Saturday, July 03, 2010

This Week in Texas Methodist History July 4

Methodists Mourn Ike Strickland’s Death July, 1839

In 1839 Texas Methodists tempered their celebration of Independence Day with the knowledge that one of their brothers, Isaac L. G. Strickland, had died in West Columbia at the age of thirty.

Strickland had itinerated in Tennessee for six years before transferring to the Texas Mission of the Mississippi Conference in October 1838. Littleton Fowler assigned him to the Montgomery Circuit, and he began his rounds.

Unfortunately he became discouraged. On January 14, 1839 he wrote Fowler asking for a transfer to the Washington Circuit which had recently been left without a preacher because Robert Alexander had moved to Rutersville. Strickland had no way of knowing that Abel Stevens, the preacher stationed at Houston/Galveston, on January 16 had also written Fowler asking for a transfer to Washington.

The arrival of Joseph Sneed from Mississippi allowed Fowler to grant both men’s requests for transfers. He decided to handle it in person. While at the Mississippi Annual Conference in December, 1838, Bishop Andrew entrusted Sneed with $800 of mission money to distribute in salaries to men of the Texas Mission. Fowler announced that he would go to Washington County in February, 1839, and act as pay master. The expectation of finally being paid insured that all the preachers in “West Texas” assembled at William Kesee’s where Fowler held a quarterly meeting during the first week of March.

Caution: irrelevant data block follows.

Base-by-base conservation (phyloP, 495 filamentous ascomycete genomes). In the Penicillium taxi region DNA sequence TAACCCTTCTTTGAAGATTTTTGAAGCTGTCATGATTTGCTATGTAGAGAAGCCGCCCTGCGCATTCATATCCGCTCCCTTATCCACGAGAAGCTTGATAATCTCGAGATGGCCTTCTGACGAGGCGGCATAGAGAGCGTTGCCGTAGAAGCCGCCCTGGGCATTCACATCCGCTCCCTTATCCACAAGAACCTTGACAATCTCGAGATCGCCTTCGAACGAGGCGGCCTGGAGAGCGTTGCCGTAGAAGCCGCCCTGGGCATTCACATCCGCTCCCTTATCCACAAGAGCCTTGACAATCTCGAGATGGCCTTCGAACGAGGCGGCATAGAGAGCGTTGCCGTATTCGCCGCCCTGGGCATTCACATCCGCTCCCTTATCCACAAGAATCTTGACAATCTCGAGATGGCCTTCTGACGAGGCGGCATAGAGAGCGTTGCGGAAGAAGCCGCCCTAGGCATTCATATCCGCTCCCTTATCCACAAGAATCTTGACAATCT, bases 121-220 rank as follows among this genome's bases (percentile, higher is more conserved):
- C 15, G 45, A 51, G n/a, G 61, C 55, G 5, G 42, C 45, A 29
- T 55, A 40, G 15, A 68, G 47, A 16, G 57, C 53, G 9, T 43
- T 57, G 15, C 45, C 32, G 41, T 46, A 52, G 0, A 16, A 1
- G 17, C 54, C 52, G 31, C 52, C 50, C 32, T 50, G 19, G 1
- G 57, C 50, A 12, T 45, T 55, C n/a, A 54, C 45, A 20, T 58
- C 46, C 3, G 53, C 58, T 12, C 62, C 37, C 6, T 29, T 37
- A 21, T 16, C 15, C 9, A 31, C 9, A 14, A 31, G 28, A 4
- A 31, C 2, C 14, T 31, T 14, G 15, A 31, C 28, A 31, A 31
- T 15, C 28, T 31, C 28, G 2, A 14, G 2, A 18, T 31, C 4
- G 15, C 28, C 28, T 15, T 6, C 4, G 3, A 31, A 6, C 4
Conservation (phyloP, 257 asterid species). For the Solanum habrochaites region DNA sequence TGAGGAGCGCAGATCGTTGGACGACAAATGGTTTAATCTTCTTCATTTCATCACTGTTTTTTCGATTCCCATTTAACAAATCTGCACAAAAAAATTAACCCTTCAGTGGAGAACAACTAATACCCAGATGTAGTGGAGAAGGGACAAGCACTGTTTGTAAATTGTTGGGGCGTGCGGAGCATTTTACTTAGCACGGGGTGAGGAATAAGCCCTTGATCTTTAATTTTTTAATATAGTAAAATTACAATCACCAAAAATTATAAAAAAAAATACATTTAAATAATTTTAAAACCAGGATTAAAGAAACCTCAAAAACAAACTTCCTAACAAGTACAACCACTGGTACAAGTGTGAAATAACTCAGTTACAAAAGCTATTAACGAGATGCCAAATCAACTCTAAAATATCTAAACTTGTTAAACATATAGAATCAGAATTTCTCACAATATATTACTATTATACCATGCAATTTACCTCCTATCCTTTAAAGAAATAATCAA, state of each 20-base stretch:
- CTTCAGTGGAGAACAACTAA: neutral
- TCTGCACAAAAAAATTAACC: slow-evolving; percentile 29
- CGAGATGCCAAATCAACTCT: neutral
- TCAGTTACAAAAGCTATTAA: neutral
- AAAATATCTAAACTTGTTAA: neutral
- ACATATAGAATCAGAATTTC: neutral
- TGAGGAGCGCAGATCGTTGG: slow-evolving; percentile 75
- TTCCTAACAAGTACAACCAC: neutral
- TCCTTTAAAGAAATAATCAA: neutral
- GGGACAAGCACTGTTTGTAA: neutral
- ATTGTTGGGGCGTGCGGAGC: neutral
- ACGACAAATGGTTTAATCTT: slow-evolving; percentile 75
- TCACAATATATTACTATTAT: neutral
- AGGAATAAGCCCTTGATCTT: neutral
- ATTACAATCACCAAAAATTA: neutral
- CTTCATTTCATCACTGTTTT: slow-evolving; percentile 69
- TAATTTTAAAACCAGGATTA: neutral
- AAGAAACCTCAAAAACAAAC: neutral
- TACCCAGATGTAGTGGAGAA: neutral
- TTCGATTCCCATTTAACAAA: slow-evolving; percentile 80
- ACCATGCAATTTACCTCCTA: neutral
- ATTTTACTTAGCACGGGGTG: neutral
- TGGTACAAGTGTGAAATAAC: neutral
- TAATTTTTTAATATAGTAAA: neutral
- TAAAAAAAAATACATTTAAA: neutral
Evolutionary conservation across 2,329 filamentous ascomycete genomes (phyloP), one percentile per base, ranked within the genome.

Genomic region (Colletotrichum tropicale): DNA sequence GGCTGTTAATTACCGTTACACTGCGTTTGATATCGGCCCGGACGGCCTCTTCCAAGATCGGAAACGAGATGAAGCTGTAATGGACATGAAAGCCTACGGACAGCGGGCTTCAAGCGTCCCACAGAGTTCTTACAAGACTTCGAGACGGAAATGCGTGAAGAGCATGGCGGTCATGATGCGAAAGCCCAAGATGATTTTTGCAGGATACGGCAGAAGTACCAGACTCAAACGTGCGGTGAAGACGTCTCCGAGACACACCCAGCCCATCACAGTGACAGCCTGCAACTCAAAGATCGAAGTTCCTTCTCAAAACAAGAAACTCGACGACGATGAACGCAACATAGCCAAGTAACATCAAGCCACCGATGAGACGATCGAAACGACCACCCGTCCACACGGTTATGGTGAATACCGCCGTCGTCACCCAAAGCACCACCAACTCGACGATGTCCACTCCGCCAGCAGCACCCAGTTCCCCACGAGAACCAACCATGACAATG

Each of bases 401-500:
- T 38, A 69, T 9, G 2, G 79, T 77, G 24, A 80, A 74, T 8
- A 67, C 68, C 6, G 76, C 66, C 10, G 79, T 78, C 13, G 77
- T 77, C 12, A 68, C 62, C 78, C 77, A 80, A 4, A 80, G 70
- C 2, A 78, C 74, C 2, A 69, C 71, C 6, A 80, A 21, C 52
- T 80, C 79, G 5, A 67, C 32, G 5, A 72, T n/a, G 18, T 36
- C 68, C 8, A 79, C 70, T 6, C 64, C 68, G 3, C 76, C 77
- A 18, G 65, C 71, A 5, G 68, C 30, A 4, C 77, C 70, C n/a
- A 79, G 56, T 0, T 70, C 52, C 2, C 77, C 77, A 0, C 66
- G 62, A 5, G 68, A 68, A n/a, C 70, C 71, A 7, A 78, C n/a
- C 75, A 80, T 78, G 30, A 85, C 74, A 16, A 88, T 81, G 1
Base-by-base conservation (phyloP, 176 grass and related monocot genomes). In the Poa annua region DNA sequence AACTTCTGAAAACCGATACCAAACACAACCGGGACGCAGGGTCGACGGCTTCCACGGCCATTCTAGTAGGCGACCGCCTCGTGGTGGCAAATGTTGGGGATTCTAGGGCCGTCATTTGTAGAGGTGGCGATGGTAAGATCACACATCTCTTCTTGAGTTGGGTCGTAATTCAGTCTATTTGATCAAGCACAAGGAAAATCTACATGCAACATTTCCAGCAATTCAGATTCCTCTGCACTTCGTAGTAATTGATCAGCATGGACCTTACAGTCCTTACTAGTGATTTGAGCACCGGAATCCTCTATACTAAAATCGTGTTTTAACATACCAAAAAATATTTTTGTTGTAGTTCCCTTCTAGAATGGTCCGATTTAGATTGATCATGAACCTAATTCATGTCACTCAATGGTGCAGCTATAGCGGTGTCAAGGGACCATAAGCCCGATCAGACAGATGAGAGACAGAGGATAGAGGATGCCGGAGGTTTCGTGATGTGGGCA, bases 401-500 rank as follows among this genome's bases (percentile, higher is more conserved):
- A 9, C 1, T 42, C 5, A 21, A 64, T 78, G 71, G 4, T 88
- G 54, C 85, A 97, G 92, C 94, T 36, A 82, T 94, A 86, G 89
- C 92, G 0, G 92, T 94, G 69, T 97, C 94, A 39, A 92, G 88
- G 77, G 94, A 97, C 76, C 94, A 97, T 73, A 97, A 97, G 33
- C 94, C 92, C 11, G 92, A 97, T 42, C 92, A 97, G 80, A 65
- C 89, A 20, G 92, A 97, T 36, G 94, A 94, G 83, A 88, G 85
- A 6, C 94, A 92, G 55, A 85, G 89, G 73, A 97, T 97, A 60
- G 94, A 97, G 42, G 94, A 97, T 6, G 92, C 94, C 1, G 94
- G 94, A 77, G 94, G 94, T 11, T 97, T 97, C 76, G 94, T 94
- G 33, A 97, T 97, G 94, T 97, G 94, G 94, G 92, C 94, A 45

Having all the western preachers at one place for several days allowed Fowler to size up the situation. He moved Stevens to Washington and Strickland to Brazoria. Sneed, the newcomer, took Strickland’s place in Montgomery.

Strickland started the Brazoria Circuit in March. He died at the Bell Plantation at West Columbia on July 2 and was buried in a private cemetery on the plantation. There was an outpouring of grief such as that from Jesse Hord, writing from Velasco on July 8.

I scarcely know how, or what to wright[sic], I am so overwhelmed with feeling by the death of our dear and beloved Bro. Strickland. I know of no death in all my life to which I found it so extremely difficult to be resigned, which indeed is my duty but I am constrained to say, the fleash[sic] is week[sic], very week. But my brother in the Lord is gone, gone to that rest that remains for the people of God. Doubtless while his body and manly [presence?] moulders within the rayless tomb and earthly friends heave their bosoms with agonizing sorrow, disbelieving tears of sympathy from every eye, his blood-washed, his sainted spirit, unconscious of earthly and heart-rending commotions, calmly rests beneath the peaceful umbrage of the tree of life, touching a chord of his golden harp, and making melody, surpassing in softness and sweetness that made by the Angelic choir of Paradise.

(Original in Fowler Collection, Bridwell Library, Perkins School of Theology, SMU)


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